Dying Fall, a novel for Breckland Festival

09 +00002013-03-07T07:47:08+00:0031 2012 § 2 Comments

Dying Fall

Last week, I mentioned that I’d agreed to chair the March 16th crime-writers’ event which forms part of the Breckland Book Festival and that I’d been invited to buy the latest novel of each of the two authors taking part in order to prepare for the session. Consequently, I’ve just completed Dying Fall, by Elly Griffiths. She isn’t an author with whom I’m familiar, but I see from the preface to the book that this is fifth in a series about Ruth Galloway, a forensic archaeologist who becomes involved in the crime mysteries that she is employed to solve.
For me, Ruth’s character and circumstances are the best things about this novel. She is not a conventional heroine: overweight, a single mum, already of early middle-age and, although not poor, not as materially successful as her contemporaries at university. Nelson, the policeman who features in the books, is also unconventional, not least because, although happily married, he is also the father of Ruth’s young illegitimate daughter, Kate.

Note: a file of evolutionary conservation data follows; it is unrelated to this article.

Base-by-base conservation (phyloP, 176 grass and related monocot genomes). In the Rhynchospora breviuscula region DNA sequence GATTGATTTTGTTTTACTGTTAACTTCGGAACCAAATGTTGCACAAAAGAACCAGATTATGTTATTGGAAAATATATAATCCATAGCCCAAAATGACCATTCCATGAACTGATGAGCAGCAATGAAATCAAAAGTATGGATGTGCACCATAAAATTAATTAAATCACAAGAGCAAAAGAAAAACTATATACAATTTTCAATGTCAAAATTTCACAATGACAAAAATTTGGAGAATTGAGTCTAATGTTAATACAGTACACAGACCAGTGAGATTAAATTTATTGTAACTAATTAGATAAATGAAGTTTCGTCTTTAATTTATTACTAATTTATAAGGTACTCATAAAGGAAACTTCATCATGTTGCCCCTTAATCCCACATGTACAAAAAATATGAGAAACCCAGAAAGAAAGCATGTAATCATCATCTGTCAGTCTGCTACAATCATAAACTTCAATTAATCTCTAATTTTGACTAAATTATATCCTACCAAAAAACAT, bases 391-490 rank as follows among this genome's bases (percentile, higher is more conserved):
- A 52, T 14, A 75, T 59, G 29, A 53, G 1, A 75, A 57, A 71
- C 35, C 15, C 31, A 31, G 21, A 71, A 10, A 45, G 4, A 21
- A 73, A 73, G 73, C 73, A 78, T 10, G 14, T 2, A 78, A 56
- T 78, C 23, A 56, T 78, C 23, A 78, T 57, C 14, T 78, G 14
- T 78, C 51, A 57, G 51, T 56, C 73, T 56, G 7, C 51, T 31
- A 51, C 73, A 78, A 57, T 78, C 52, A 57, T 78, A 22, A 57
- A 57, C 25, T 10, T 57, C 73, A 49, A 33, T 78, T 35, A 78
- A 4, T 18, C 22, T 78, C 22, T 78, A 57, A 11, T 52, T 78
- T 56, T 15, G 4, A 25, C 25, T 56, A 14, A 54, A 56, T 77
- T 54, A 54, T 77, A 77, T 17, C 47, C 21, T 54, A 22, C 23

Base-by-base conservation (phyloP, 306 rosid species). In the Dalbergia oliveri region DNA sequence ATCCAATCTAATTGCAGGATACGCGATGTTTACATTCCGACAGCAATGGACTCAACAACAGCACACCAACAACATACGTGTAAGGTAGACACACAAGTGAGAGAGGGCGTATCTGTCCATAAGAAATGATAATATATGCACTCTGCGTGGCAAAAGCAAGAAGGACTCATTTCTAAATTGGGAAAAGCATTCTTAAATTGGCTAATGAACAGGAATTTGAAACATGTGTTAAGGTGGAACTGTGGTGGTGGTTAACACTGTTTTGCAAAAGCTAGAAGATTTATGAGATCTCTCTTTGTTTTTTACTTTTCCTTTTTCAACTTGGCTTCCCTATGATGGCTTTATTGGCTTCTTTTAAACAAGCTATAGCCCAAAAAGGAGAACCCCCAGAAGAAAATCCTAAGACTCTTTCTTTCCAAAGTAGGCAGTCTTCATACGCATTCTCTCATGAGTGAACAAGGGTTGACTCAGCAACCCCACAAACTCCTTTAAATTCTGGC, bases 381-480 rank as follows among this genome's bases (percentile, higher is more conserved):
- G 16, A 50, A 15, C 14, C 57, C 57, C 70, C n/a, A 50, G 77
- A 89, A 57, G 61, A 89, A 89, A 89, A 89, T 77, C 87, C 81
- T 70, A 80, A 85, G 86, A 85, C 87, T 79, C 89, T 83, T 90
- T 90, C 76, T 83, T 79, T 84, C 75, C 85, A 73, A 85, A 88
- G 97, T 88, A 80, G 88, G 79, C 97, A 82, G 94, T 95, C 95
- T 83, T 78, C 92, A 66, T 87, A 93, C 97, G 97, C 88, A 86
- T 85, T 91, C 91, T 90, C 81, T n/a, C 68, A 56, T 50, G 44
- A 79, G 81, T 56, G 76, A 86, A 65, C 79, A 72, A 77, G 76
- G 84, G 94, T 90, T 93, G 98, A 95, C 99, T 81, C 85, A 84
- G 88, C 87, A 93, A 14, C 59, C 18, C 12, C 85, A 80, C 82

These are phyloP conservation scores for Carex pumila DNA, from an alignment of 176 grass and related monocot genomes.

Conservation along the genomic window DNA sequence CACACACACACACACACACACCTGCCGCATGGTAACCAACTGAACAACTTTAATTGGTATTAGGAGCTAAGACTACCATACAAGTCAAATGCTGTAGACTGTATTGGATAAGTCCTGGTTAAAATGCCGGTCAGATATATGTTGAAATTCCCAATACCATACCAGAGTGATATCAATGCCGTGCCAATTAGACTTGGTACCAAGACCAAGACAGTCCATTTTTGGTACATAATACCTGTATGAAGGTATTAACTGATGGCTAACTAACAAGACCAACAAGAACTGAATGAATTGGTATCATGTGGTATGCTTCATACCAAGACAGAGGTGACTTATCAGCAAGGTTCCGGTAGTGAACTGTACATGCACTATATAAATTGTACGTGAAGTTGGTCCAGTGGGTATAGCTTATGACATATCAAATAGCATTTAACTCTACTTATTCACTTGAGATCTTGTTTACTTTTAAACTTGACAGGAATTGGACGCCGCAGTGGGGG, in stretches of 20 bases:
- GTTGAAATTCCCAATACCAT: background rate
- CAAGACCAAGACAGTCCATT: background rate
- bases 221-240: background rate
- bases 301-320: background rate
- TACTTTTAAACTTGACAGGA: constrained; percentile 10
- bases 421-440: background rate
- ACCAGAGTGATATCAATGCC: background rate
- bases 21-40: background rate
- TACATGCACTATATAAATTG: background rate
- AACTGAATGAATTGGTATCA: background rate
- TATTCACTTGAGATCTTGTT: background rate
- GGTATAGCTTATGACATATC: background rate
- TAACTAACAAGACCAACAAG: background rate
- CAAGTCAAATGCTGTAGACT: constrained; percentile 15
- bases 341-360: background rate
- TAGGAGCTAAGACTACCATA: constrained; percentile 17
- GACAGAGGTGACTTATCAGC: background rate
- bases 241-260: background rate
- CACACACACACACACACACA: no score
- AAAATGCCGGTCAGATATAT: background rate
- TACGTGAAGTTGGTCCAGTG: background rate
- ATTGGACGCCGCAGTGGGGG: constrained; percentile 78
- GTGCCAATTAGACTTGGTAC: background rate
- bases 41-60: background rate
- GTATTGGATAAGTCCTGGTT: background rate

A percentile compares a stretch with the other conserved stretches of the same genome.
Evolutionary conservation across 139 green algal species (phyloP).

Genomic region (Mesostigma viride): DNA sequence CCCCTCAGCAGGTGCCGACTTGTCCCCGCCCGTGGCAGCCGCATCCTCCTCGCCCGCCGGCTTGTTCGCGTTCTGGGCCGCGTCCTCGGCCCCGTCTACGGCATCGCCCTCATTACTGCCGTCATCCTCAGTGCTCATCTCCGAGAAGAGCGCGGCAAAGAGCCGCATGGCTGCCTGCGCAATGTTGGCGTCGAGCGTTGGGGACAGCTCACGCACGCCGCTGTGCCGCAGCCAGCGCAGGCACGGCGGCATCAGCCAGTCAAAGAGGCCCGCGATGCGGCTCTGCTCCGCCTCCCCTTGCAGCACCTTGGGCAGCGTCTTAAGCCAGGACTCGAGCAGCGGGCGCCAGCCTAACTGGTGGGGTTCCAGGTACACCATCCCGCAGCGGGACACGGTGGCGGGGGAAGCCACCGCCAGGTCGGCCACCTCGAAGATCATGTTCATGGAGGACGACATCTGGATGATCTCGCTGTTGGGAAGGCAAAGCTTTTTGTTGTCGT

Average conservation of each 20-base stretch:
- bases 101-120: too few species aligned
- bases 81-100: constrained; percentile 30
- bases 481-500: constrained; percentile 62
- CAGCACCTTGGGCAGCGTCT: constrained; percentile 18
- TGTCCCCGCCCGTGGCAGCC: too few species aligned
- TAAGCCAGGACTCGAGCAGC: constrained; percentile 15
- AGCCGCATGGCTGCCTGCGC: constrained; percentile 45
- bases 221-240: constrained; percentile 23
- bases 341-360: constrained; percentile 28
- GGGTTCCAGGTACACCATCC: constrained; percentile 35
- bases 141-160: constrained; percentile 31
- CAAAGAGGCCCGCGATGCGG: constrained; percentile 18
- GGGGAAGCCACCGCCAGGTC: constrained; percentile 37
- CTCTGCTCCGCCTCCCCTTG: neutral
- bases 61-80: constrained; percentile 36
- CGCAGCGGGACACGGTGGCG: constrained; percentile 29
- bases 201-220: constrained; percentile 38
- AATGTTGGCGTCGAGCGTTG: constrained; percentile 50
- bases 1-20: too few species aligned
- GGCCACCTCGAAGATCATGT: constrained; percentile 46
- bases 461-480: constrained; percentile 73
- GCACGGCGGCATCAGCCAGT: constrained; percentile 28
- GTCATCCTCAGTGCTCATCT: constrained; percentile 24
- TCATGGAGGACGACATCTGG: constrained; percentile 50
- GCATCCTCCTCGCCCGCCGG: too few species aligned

This is really a book about the dynamics of personal relationships, those between Ruth, Kate and Nelson, of course, but also between the members of Nelson’s family, between Ruth and her friends and even between the mysterious and sinister members of the White Hand, a neo-Nazi group. This exploration of how people relate to each other is certainly more pervasive and compelling than the plot, indispensable though this is to making it a crime novel. There are some wonderful cameo roles as well, especially that of Cathbad, Ruth’s feckless Druid friend, who is also Kate’s godfather.
The author’s use of topography, something in which I am always interested, impresses me. There are some fine descriptions of North Norfolk – I imagine that these feature in all of the series – although most of the novel is set in Blackpool and the Pendle Hills, the descriptions of which places are equally evocative. The research that has gone into archaeology and the occult has been meticulous, but Griffiths never parades her knowledge.

I’m very much looking forward to meeting Elly Griffiths, and also Tom Benn, her co-star at the Breckland event, whose novel, Chamber Music, is equally impressive in a completely different way. It had been my intention to review both books together, but the clock caught up with me before I could finish Tom’s! I hope to write about Chamber Music very soon.

Breckland Book Festival

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